In their book The Machine that Changed the World, James Womack and Daniel Jones coined the phrase “Lean” while comparing the cultural and enterprise system differences between Japanese, American, and European auto manufacturers. As the Lean philosophy spread, western manufacturers and service organizations began to wage war on process waste by focusing on point-solution improvements.
However, many of these organizations struggled to sustain improvements over the long term. Successful Lean transformations, they learned, require a business to not only make system improvements, but also address cultural issues.
MRC’s Lean model emphasizes strategic Lean transformation through cultural engagement. From Toyota, Lean practitioners have learned that “There can be no kaizen without standard work” (Taiichi Ohno). Achieving future improvements are predicated on:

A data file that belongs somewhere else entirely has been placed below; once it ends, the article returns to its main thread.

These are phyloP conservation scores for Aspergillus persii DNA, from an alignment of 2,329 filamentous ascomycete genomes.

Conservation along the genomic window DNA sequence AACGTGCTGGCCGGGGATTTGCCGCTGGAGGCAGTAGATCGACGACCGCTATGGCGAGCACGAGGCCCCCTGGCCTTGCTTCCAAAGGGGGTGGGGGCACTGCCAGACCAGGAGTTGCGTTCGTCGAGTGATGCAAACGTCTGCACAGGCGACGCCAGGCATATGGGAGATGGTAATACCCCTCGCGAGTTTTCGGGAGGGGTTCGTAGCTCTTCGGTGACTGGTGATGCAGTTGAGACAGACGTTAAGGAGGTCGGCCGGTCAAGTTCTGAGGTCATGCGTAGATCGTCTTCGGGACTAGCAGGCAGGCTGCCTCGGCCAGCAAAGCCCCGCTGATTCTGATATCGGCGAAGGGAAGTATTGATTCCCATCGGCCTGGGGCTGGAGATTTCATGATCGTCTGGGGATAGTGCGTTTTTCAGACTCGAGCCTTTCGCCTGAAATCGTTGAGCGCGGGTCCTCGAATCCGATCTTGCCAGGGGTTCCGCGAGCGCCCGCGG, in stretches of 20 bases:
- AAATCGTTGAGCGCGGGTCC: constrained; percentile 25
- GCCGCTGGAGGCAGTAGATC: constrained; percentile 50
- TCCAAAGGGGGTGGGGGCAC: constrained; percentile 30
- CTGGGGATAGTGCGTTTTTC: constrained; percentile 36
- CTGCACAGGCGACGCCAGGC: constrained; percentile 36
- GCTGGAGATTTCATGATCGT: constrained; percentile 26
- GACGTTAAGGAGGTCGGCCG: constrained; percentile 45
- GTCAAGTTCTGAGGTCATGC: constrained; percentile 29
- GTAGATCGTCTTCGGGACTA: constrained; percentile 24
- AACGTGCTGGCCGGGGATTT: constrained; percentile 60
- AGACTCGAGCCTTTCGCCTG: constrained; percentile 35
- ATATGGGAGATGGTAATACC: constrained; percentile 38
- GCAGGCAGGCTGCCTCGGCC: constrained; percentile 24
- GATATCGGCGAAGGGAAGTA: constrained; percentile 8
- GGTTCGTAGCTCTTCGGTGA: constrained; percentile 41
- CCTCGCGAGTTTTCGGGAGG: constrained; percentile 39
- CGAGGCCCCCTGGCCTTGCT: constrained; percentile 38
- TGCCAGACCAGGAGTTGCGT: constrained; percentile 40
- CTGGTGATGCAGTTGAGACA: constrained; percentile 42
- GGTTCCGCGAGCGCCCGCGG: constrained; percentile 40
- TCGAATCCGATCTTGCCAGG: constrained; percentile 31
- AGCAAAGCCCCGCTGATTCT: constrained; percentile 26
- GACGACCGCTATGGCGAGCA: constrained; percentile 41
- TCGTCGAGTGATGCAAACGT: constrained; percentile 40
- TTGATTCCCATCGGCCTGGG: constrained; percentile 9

- Establishing expectations for cultural behaviors and system performance; and
- Understanding the current state of the business culture and systems.
Knowledge of the current state identifies gaps between where an organization is and where it would like to be. Next, these gaps are addressed through structured problem solving and continuous improvement.
Toyota’s DAMI process standardization philosophy describes how a process matures from a chaotic state to one in which daily improvement is possible. DAMI is defined as follows:
Defining the standard is the documentation of input requirements and output expectations
Achieving the standard is the creation of a universal approach for meeting standards
Maintaining the standard is the creation of management systems to track performance
Improving the standard is the embedding of strategic, structured problem-solving routines
Organizations can use the DAMI philosophy create organizational stability and drive sustainable improvements to their cultures and enterprise systems.